homepage logo

When Will We Stop Attacking Each Other?

By Staff | Nov 10, 2017

Yet again. We’re horrified, anguished. We scream, rant and rave. How can this be happening – yet again? A lone gunman shot up a church. The cries ring out.

This must stop. We blame the lack of God in our lives, the shooter’s drug use, his being radicalized by an anti-(fill in the blank) group, the system. We demand stricter gun laws. When are we going to take personal responsibility for our own behavior? What you say, you’d never shoot up a church or run down a group of people with your vehicle? Of course you wouldn’t. But what about your neighbor who mows his lawn early on a weekend morning? Are you ready to throttle him? Or how about the time someone cut you off on the highway? Did you feel entitled to shout obscenities at the driver?

While our behavior might not rise to the level of the violence we’ve seen in Texas, New York, Connecticut, Florida, Las Vegas, et. al., we can be violent people. Instead of putting all our energy into hating this person or that, into being angry at this situation or that, why not put our energy into loving kindness?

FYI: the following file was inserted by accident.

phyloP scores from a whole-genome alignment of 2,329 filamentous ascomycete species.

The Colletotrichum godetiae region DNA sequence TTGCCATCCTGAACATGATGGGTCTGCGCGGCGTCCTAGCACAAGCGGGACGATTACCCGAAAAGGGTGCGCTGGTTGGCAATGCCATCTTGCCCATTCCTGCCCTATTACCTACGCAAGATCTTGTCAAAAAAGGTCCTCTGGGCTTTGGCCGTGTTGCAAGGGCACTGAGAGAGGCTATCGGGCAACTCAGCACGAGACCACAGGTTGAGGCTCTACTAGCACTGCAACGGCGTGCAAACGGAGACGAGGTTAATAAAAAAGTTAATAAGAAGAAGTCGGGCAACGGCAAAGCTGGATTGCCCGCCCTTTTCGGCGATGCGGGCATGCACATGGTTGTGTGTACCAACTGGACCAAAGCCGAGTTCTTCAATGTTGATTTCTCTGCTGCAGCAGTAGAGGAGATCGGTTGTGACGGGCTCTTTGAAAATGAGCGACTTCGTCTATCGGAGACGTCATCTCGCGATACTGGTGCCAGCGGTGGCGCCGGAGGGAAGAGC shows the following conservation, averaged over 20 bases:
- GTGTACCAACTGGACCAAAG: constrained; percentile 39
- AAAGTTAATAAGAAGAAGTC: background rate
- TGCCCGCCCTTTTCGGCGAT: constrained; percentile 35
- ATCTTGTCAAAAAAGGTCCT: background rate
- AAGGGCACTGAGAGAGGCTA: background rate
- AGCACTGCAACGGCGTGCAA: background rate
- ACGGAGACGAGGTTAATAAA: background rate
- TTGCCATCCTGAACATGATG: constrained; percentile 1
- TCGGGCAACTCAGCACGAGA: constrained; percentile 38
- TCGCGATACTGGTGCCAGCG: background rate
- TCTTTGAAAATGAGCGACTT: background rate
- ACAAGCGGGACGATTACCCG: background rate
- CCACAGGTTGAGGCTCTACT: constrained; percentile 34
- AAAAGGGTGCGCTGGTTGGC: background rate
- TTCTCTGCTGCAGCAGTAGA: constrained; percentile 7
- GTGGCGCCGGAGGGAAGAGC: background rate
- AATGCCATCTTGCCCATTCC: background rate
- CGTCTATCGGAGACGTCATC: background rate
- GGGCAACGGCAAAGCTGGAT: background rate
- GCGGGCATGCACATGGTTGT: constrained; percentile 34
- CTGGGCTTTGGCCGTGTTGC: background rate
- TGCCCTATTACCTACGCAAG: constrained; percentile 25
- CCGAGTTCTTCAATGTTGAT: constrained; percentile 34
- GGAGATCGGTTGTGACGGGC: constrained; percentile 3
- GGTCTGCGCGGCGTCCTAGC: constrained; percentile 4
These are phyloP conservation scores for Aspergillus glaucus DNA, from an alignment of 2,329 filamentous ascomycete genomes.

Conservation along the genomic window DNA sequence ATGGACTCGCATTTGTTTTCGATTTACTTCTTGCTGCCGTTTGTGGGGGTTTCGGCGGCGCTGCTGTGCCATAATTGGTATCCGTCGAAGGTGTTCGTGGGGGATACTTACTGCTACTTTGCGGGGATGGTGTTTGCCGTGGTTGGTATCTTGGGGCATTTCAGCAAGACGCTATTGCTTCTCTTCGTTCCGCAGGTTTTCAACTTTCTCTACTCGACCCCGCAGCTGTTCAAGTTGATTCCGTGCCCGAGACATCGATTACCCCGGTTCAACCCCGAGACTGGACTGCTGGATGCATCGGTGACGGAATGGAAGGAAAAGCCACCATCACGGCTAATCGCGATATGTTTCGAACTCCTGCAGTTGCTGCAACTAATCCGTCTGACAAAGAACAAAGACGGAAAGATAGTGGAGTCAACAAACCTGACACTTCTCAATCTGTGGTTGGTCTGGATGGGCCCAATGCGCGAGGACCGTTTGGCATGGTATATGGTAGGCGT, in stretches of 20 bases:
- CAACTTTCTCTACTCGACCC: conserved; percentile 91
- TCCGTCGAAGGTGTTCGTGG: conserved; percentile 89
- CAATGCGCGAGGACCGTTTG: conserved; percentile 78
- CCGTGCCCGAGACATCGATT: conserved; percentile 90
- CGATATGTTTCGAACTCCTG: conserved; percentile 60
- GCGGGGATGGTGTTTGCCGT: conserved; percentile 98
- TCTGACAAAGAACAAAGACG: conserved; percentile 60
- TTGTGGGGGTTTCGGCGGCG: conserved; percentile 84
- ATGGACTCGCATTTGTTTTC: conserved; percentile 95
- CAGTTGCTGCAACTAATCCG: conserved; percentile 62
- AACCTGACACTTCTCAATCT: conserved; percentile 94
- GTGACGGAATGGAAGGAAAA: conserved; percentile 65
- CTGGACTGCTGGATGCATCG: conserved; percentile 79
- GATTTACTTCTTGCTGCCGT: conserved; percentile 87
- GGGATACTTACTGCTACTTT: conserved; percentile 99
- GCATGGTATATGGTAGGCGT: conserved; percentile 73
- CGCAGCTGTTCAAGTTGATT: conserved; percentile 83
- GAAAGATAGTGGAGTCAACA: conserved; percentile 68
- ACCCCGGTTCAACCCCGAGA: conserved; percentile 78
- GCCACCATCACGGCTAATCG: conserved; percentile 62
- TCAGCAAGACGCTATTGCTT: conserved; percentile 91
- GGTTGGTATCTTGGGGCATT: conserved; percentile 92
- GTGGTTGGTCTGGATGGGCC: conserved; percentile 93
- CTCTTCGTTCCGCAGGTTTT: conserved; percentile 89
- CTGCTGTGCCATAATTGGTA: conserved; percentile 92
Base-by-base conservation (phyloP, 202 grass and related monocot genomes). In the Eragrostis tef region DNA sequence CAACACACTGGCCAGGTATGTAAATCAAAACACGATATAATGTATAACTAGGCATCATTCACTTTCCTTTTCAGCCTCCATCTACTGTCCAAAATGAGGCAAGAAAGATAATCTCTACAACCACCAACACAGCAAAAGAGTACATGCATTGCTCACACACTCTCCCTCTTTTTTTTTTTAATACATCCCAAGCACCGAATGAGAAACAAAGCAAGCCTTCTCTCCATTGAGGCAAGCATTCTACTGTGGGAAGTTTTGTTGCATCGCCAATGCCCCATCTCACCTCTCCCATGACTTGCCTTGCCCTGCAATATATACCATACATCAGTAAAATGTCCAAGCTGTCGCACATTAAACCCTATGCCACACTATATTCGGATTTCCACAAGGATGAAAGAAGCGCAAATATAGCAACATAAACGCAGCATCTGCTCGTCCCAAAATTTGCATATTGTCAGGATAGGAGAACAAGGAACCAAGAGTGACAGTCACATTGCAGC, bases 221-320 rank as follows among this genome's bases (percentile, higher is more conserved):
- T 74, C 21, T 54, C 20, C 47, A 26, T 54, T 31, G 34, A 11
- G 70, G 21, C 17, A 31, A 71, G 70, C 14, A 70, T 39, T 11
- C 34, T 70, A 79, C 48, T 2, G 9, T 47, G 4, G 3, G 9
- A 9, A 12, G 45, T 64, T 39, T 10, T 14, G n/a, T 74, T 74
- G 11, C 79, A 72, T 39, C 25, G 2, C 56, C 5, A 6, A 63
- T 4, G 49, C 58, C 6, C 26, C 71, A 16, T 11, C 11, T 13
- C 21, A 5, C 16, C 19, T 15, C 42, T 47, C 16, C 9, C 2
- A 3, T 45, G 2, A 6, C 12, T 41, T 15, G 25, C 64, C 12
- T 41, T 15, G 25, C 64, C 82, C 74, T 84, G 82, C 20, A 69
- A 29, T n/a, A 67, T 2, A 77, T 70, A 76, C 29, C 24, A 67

Sure it’s not always easy to love thy neighbor; but if I don’t love mine, he or she may not love me and then we have the opening for the seeds of distrust and fear to grow and flourish. As long as we are sending out violent angry thoughts to another, we are going to get violent angry thoughts back. Until we recognize that everyone is part of our community, not just the people who look like us or think like us or have the same religious or political affiliation, we are going to continue to alienate ourselves from one another, allowing for the Texases and the New Yorks and the Connecticuts to continue.

While not all of us act on our angry violent thoughts, they are still out there polluting the environment, leaving an opening for one of us to do so. And then we will again scream, rant and rave. If only we’d have sent loving kindness to all beings instead.

Chinese philosopher Lao-tzu said, “Someone must risk returning injury with kindness, or hostility will never turn to goodwill.”

Ginnie R. Maurer

Falling Waters